Predictors of an academic career among fellowship-trained spinal neurosurgeons

Adham M. Khalafallah, Adrian E. Jimenez, Nathan A. Shlobin, Collin J. Larkin, Debraj Mukherjee, Corinna C. Zygourakis, Sheng Fu Lo, Daniel M. Sciubba, Ali Bydon, Timothy F. Witham, Nader S. Dahdaleh, Nicholas Theodore

Research output: Contribution to journalArticlepeer-review


OBJECTIVE Although fellowship training is becoming increasingly common in neurosurgery, it is unclear which factors predict an academic career trajectory among spinal neurosurgeons. In this study, the authors sought to identify predictors associated with academic career placement among fellowship-trained neurological spinal surgeons. METHODS Demographic data and bibliometric information on neurosurgeons who completed a residency program accredited by the Accreditation Council for Graduate Medical Education between 1983 and 2019 were gathered, and those who completed a spine fellowship were identified. Employment was denoted as academic if the hospital where a neurosurgeon worked was affiliated with a neurosurgical residency program; all other positions were denoted as nonacademic. A logistic regression model was used for multivariate statistical analysis. RESULTS A total of 376 fellowship-trained spinal neurosurgeons were identified, of whom 140 (37.2%) held academic positions. The top 5 programs that graduated the most fellows in the cohort were Cleveland Clinic, The Johns Hopkins Hospital, University of Miami, Barrow Neurological Institute, and Northwestern University. On multivariate analysis, increased protected research time during residency (OR 1.03, p = 0.044), a higher h-index during residency (OR 1.12, p < 0.001), completing more than one clinical fellowship (OR 2.16, p = 0.024), and attending any of the top 5 programs that graduated the most fellows (OR 2.01, p = 0.0069) were independently associated with an academic career trajectory. CONCLUSIONS Increased protected research time during residency, a higher h-index during residency, completing more than one clinical fellowship, and attending one of the 5 programs graduating the most fellowship-trained neurosurgical spinal surgeons independently predicted an academic career. These results may be useful in identifying and advising trainees interested in academic spine neurosurgery.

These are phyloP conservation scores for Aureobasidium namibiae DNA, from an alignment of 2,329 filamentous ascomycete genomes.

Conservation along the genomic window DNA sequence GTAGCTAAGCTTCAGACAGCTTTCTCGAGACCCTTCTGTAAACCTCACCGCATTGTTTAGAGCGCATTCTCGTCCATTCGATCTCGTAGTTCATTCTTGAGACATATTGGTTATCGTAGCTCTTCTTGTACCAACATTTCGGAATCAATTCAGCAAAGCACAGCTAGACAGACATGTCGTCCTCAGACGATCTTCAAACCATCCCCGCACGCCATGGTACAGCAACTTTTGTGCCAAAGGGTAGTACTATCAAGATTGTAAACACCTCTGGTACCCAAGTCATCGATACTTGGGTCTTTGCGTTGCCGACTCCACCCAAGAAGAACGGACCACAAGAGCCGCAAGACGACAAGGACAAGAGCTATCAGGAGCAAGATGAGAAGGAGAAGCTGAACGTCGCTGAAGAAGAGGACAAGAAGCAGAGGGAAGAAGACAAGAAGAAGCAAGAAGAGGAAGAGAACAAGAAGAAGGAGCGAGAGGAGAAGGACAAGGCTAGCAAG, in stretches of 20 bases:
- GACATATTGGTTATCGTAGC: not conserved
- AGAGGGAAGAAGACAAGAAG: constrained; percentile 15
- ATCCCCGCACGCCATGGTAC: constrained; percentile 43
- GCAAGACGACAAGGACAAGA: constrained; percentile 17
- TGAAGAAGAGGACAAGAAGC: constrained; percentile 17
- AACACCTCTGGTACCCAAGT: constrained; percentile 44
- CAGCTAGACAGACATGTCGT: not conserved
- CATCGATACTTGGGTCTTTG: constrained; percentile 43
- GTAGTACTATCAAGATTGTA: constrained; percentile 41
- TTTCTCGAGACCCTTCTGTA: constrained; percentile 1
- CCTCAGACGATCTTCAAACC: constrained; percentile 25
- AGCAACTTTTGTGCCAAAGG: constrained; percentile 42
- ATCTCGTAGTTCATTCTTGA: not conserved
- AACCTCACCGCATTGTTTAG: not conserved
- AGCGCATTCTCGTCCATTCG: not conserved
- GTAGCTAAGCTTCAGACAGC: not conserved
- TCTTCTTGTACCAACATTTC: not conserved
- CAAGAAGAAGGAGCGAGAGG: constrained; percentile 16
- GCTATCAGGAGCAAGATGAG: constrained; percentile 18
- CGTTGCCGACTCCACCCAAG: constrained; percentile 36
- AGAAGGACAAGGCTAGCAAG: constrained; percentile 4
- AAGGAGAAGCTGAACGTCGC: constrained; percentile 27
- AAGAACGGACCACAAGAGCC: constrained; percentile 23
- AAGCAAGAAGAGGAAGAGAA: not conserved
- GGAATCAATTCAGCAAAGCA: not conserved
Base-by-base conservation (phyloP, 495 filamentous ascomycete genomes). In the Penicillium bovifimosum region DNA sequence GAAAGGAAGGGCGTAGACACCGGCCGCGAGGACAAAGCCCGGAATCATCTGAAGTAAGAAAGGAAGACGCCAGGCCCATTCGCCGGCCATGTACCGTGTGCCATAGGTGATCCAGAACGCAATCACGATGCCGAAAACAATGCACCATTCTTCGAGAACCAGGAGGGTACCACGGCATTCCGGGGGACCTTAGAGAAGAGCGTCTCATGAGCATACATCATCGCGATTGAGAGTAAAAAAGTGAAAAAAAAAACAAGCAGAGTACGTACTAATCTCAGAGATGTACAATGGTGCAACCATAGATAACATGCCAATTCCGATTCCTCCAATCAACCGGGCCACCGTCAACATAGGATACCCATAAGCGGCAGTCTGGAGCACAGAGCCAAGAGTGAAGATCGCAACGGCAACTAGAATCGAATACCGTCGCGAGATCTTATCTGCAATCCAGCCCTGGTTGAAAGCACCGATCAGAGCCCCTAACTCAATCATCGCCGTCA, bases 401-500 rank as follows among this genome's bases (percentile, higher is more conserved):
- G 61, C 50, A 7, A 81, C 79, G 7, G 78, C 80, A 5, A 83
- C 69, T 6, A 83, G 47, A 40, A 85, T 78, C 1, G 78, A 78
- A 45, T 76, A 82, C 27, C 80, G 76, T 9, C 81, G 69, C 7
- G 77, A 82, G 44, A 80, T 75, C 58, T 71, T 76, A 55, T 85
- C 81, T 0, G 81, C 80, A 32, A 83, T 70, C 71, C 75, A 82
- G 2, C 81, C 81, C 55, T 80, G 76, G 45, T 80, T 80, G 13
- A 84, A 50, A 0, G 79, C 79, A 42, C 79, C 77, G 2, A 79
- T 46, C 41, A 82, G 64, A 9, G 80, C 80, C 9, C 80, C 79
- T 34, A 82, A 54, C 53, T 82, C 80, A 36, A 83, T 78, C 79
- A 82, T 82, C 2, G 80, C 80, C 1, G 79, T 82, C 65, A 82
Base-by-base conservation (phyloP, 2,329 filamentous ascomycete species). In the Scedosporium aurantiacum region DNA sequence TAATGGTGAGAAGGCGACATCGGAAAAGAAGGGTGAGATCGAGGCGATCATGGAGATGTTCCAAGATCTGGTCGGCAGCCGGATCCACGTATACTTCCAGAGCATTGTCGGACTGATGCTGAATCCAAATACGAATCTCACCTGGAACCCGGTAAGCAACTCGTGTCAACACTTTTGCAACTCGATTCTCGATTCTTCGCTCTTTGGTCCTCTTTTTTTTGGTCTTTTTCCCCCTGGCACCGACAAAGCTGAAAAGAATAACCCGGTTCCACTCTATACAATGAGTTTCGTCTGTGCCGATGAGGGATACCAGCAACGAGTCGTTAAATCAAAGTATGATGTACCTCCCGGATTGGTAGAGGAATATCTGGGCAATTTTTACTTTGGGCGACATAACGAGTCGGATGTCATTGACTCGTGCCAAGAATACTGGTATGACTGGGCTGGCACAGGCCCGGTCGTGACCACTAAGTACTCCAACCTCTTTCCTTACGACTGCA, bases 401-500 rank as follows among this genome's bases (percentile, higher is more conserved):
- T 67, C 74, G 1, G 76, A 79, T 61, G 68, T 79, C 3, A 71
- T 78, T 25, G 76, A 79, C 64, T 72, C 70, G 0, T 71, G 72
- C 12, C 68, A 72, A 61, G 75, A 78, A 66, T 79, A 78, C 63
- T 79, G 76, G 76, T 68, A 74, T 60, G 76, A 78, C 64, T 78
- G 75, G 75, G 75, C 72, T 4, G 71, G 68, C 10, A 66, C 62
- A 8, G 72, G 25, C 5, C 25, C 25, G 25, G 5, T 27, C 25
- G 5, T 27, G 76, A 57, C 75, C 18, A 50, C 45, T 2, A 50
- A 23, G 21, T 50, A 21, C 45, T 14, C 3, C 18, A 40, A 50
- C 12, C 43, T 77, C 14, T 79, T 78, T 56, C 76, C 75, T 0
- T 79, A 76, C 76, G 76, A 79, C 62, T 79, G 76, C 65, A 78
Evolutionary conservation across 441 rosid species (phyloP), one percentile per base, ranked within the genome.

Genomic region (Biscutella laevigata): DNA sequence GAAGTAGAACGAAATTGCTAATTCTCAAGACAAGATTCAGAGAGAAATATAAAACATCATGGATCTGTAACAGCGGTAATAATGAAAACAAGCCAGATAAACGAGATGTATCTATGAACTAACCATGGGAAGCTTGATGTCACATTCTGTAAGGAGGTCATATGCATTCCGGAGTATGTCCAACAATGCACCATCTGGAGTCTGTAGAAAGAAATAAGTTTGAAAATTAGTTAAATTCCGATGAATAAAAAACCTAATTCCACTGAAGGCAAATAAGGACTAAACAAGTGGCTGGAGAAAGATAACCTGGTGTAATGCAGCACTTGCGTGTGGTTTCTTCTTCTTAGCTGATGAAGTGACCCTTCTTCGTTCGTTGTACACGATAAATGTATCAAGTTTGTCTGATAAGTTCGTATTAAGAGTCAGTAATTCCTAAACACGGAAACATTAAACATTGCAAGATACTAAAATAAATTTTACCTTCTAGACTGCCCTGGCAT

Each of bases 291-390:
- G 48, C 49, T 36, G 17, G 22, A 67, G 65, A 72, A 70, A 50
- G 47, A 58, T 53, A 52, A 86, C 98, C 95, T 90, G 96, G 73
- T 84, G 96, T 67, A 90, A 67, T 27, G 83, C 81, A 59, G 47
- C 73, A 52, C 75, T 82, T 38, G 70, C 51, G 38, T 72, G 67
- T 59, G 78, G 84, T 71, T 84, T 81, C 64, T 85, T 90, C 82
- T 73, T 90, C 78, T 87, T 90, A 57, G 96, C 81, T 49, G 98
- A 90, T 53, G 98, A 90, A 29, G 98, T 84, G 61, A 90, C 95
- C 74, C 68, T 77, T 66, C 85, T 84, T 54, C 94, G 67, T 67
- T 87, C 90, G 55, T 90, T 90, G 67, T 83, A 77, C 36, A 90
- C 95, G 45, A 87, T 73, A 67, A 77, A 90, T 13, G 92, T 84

Original languageEnglish (US)
Pages (from-to)251-258
Number of pages8
JournalJournal of Neurosurgery: Spine
Issue number2
StatePublished - Aug 2021


  • Academic career
  • Graduate medical education
  • Neurosurgery
  • Residency

ASJC Scopus subject areas

  • Surgery
  • Neurology
  • Clinical Neurology


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